Bills to create or expand tax breaks in Washington would be required to define the nature of the expected benefits and include an expiration date, under legislation passed today by the Senate.
“When the Legislature passes a tax break without defining its benefits, it makes it difficult to determine whether the tax break actually provides the benefit,” said Sen. Craig Pridemore, D-Vancouver. “This measure will clear up the mystery.”
Pridemore said his Senate Bill 6088 will also make it easier in the future to determine whether a tax break has failed to accomplish its intended purpose or whether its purpose has vanished over time. The bill also would attach a five-year sunset clause, or expiration date, on any new tax breaks unless a different expiration date is specifically assigned.
“Despite everyone’s best intentions, there are times when the Legislature creates a tax break that looks great on paper but for one reason or another fails to deliver,” he said. "At other times, the Legislature creates tax breaks that work for a time — even, perhaps, for a very long time — but eventually become obsolete due to changes in markets and the economy.”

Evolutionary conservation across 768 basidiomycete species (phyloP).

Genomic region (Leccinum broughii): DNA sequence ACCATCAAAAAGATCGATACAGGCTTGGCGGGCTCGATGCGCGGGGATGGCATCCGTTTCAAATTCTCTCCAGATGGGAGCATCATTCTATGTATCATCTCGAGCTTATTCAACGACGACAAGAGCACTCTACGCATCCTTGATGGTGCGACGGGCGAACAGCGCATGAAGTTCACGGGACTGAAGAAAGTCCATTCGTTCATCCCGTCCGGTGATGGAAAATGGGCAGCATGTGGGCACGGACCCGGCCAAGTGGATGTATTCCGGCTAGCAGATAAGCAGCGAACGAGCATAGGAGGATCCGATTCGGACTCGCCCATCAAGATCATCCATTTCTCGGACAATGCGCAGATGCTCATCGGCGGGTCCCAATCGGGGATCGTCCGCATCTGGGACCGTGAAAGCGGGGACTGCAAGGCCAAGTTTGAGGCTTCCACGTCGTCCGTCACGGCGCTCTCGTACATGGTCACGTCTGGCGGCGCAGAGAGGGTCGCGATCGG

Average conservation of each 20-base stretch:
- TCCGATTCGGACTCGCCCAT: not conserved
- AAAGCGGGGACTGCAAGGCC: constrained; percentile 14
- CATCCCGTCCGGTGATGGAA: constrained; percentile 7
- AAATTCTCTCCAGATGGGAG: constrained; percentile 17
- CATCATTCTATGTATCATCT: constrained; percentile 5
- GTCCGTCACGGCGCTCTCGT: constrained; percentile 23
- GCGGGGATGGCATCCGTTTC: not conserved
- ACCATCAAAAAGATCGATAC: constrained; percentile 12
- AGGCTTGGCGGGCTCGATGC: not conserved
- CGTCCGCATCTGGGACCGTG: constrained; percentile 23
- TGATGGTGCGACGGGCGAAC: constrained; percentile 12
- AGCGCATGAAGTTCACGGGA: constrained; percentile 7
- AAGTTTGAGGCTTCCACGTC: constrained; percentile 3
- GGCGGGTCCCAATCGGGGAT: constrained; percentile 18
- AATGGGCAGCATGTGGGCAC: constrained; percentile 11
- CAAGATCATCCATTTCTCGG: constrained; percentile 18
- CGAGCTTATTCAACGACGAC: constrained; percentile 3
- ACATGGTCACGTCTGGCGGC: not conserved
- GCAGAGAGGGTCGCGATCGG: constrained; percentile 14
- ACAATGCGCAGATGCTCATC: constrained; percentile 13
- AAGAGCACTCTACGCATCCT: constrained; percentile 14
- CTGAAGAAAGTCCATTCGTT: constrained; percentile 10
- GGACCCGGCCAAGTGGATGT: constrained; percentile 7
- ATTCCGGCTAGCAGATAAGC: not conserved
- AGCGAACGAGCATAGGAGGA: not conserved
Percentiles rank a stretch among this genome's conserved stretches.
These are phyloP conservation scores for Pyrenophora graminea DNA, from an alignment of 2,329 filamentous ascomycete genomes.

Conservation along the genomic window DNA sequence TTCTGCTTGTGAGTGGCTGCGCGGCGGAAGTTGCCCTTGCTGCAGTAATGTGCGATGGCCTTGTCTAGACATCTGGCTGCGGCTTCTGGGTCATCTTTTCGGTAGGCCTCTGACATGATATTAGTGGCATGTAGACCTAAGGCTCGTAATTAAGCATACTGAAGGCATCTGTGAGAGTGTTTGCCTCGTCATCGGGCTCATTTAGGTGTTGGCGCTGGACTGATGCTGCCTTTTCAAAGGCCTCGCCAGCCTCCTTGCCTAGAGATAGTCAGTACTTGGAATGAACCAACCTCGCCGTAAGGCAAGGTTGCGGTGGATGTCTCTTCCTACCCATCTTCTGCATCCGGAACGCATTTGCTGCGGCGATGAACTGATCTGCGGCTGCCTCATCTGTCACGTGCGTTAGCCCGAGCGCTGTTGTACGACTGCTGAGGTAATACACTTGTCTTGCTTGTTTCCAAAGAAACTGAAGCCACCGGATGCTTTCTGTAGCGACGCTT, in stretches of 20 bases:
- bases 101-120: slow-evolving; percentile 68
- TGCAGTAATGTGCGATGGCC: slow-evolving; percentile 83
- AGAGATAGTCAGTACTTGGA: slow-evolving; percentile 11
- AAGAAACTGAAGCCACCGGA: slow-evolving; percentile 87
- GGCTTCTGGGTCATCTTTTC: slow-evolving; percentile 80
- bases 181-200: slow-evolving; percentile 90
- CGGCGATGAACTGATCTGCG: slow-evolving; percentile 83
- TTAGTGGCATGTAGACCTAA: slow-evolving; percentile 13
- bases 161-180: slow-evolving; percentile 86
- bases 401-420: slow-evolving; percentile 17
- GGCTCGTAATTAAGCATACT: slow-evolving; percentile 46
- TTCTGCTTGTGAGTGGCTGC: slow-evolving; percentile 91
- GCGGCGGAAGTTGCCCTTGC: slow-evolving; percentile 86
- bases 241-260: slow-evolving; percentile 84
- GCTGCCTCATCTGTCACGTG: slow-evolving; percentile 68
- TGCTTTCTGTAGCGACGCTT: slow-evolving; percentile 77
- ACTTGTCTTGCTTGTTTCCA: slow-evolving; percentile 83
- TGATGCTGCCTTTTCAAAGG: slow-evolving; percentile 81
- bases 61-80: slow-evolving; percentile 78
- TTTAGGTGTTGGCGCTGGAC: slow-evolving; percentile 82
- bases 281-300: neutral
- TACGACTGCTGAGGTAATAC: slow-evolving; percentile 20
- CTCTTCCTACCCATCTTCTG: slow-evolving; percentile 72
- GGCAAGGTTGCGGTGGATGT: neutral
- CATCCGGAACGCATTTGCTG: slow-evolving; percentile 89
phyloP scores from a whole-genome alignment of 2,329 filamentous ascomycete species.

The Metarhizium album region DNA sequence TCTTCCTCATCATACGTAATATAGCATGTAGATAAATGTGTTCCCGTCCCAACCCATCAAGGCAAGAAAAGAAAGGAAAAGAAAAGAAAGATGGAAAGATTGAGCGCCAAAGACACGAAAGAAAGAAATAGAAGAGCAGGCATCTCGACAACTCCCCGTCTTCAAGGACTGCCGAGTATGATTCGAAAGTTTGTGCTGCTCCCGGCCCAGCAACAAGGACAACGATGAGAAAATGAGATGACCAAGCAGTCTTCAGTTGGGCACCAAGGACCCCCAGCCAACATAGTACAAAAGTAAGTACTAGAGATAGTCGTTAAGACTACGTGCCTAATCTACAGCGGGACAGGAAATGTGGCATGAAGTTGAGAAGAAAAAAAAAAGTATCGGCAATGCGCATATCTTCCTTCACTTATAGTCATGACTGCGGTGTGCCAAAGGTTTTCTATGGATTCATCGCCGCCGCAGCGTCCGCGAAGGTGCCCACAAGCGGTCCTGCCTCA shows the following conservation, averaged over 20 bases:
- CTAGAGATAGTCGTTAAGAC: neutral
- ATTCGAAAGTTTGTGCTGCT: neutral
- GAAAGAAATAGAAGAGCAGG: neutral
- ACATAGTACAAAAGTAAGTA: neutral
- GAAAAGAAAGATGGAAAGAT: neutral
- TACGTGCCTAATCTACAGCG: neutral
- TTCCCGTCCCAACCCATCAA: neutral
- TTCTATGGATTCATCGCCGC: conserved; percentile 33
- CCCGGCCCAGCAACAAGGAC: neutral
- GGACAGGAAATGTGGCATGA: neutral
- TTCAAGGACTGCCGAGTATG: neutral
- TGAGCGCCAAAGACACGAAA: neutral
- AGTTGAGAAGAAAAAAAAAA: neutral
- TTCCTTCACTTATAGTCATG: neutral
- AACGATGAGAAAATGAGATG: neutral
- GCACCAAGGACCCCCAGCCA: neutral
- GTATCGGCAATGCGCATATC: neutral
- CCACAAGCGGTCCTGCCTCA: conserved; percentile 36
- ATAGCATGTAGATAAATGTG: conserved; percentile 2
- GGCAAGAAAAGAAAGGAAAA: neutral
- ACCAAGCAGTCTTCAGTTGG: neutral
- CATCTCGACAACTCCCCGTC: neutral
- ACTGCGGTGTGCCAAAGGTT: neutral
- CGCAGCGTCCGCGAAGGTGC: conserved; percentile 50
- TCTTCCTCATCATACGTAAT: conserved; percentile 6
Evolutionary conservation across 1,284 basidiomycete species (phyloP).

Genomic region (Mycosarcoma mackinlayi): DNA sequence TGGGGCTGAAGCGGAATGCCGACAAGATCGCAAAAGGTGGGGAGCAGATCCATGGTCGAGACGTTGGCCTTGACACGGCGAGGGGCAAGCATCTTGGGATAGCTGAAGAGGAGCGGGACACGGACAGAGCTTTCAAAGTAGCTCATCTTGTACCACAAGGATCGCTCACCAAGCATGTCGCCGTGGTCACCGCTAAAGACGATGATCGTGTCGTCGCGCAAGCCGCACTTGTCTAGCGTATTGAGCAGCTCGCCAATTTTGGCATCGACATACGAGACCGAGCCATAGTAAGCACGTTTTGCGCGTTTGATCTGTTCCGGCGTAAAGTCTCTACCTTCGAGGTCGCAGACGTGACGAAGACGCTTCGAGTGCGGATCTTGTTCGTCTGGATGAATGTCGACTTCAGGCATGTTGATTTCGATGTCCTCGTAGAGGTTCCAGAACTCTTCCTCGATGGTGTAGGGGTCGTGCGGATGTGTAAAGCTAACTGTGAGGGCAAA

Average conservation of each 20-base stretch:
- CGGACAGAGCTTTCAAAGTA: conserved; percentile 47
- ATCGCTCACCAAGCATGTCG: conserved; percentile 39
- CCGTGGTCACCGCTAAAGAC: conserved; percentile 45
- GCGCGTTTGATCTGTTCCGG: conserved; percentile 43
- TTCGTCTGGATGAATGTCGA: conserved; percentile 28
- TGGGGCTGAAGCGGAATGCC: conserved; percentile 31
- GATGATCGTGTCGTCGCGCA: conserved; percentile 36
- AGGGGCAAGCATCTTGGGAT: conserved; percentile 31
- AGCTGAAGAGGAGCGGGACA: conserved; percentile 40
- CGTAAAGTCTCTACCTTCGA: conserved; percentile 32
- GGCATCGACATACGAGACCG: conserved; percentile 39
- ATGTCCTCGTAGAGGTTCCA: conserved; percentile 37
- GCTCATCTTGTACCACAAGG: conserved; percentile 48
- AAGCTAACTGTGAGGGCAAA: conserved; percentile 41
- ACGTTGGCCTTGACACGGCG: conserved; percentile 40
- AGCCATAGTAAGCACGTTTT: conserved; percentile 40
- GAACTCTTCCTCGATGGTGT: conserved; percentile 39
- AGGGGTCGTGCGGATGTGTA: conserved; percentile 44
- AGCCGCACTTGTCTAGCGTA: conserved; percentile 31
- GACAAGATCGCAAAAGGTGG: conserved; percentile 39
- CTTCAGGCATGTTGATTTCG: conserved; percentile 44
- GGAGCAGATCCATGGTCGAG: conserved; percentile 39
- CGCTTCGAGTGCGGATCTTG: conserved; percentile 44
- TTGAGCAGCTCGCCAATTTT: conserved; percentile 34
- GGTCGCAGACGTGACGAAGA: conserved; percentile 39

When that happens, the defined benefit will enable entities like the Joint Legislative Audit Review Committee and the Citizen Commission for Performance Measure of Tax Preferences to more effectively evaluate a tax break and advise the Legislature when the exemption comes up for review, Pridemore said.
In both those cases, documenting the rationale behind the tax break will enable the review committee and the citizen commission to assess the public benefits of the tax break and advise the Legislature as to whether a particular tax break has true value or is squandering valuable tax dollars.
“This approach would make sense at any time, since we should never waste money and government resources unnecessarily,” Pridemore said. “But in today’s difficult economic climate, it makes even more sense.”
SB 6088 passed on a 45-3 vote and now goes to the House of Representatives.